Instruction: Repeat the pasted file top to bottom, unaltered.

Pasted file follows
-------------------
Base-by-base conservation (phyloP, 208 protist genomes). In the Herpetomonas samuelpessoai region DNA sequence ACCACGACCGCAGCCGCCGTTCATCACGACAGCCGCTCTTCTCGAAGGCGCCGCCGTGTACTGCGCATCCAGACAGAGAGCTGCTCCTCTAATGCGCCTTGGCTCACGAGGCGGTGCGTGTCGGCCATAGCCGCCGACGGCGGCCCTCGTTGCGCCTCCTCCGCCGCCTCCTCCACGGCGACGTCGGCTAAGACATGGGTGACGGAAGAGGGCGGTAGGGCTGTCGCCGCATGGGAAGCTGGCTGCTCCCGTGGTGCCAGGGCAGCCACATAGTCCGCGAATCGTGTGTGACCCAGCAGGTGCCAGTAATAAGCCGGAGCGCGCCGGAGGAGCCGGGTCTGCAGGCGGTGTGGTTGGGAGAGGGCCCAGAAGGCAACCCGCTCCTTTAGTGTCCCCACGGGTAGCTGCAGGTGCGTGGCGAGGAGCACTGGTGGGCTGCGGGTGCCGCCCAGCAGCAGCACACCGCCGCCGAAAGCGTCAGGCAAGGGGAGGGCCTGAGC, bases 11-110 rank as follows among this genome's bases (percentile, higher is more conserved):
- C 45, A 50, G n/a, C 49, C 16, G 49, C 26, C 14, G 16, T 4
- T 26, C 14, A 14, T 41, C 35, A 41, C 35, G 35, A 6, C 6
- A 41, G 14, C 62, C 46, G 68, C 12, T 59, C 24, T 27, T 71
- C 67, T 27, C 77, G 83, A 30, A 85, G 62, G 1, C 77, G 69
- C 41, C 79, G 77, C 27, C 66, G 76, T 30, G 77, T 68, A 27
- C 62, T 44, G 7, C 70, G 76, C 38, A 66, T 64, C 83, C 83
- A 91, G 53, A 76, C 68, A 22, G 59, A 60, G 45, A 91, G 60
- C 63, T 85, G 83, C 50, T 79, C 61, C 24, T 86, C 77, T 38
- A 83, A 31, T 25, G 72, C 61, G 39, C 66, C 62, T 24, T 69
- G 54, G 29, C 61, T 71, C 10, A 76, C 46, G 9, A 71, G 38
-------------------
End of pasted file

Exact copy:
Base-by-base conservation (phyloP, 208 protist genomes). In the Herpetomonas samuelpessoai region DNA sequence ACCACGACCGCAGCCGCCGTTCATCACGACAGCCGCTCTTCTCGAAGGCGCCGCCGTGTACTGCGCATCCAGACAGAGAGCTGCTCCTCTAATGCGCCTTGGCTCACGAGGCGGTGCGTGTCGGCCATAGCCGCCGACGGCGGCCCTCGTTGCGCCTCCTCCGCCGCCTCCTCCACGGCGACGTCGGCTAAGACATGGGTGACGGAAGAGGGCGGTAGGGCTGTCGCCGCATGGGAAGCTGGCTGCTCCCGTGGTGCCAGGGCAGCCACATAGTCCGCGAATCGTGTGTGACCCAGCAGGTGCCAGTAATAAGCCGGAGCGCGCCGGAGGAGCCGGGTCTGCAGGCGGTGTGGTTGGGAGAGGGCCCAGAAGGCAACCCGCTCCTTTAGTGTCCCCACGGGTAGCTGCAGGTGCGTGGCGAGGAGCACTGGTGGGCTGCGGGTGCCGCCCAGCAGCAGCACACCGCCGCCGAAAGCGTCAGGCAAGGGGAGGGCCTGAGC, bases 11-110 rank as follows among this genome's bases (percentile, higher is more conserved):
- C 45, A 50, G n/a, C 49, C 16, G 49, C 26, C 14, G 16, T 4
- T 26, C 14, A 14, T 41, C 35, A 41, C 35, G 35, A 6, C 6
- A 41, G 14, C 62, C 46, G 68, C 12, T 59, C 24, T 27, T 71
- C 67, T 27, C 77, G 83, A 30, A 85, G 62, G 1, C 77, G 69
- C 41, C 79, G 77, C 27, C 66, G 76, T 30, G 77, T 68, A 27
- C 62, T 44, G 7, C 70, G 76, C 38, A 66, T 64, C 83, C 83
- A 91, G 53, A 76, C 68, A 22, G 59, A 60, G 45, A 91, G 60
- C 63, T 85, G 83, C 50, T 79, C 61, C 24, T 86, C 77, T 38
- A 83, A 31, T 25, G 72, C 61, G 39, C 66, C 62, T 24, T 69
- G 54, G 29, C 61, T 71, C 10, A 76, C 46, G 9, A 71, G 38